It's my first Conk soap and I wasn't disappointed.
Malcolm X My First Conk - Essay - 462 Words - StudyMode
After reading Malcolm X's "My First Conk" from the Patterns book, respond to the following question: This Process explanation has an explicitly stated thesis that makes its purpose clear. What is this thesis?"
Repost: My First Conk | The Loc Diaries
is a short essay, excerpted from Malcolm X's larger work The Autobiography of Malcolm X. Unlike many other autobiographical excerpts, "My First Conk" is a wonderful stand-alone piece. I remember the passage stood out to me when I read his autobiography in high school, and I have often had cause to trot it out in discussion since.
Although I'm as white as they come, I have curly hair. Furthermore, I'm a pro-curly-hair activist of sorts. There is definitely a stigma attached to curly hair. On white girls at least, it's "unprofessional" and "untidy." Our hair is supposed to hang and shine like glass, to be put into place and stay there, under our control. Well frankly, not all hair is going to do that.
The situation is a lot more severe for black people, both men and women. Black women bear the brunt of this stigma these days, as long as black men are happy with keeping their hair cropped short and bland. But back in Malcolm X's day, black men weren't supposed to have curly hair, either.
Enter the conk. This hairstyle was popular in the middle of the last century, particularly among black men who were in the public's eye, like musicians and actors. Although the conk has fallen almost completely out of favor, older black men like James Brown and Al Sharpton still sport them.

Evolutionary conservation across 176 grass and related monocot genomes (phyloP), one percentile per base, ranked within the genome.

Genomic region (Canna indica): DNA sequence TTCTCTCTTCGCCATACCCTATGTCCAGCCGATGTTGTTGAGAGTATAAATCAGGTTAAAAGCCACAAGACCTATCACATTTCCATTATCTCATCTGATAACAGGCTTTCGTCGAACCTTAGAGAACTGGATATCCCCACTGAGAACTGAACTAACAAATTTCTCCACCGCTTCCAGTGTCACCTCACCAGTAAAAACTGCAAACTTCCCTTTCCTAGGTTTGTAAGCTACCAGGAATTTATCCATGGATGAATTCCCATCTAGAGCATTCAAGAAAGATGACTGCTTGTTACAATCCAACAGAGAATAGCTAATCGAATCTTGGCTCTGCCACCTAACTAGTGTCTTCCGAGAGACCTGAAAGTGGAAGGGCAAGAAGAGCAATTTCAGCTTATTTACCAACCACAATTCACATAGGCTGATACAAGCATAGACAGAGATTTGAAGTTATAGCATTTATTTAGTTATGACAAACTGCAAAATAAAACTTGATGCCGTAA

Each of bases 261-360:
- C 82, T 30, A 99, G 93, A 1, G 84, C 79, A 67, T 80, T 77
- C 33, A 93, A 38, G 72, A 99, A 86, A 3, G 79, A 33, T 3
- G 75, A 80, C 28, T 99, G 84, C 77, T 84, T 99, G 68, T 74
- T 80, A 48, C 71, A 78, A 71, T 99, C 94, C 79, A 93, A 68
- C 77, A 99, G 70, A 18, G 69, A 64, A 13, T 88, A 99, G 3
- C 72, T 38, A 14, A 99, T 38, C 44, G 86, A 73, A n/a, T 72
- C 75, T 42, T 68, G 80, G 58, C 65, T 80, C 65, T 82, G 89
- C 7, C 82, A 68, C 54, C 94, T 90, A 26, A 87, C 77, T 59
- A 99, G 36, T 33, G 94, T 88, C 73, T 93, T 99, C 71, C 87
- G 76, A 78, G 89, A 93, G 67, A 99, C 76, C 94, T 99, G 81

To "conk" your hair simply meant to straighten it, so that you could then style it however you liked. Once your hair looked like "white hair," you were set. Unfortunately, getting there in the 1940s was not a happy process. Chemical straigtening and relaxers are pretty harsh today, but back then, they were downright lethal.
Malcolm X describes how his friend Shorty offered to help him out with his first conk. Shorty gave him a shopping list (lye, two eggs, two medium-sized potatoes) and helped him mix the homemade straightener. And then he applied it.
"I gritted my teeth and tried to pull the sides of the kitchen table together. The comb felt as if it was raking my skin off."
He then describes his joy upon looking in the mirror, after it was all done, and seeing a white man's hair. The straightener not only straightened out his kinky hair, it also bleached it red. Double bonus!
"This was my first really big step towards self-degradation: when I endured all of that pain, literally burning my flesh to have it look like a white man's hair."
After describing the grueling process of getting his first conk, Malcolm X goes on to condemn the practice. But unlike so many of Malcolm X's condemnations, this one comes from a position of personal shame. He openly confesses to having conked his hair for many years before he finally gave it up. This heartfelt self-effacing tone sets "My First Conk" apart from a lot of Malcolm X's writing. And the political points he makes are, sadly, as valid today as they were in the 1960s when "My First Conk" was written.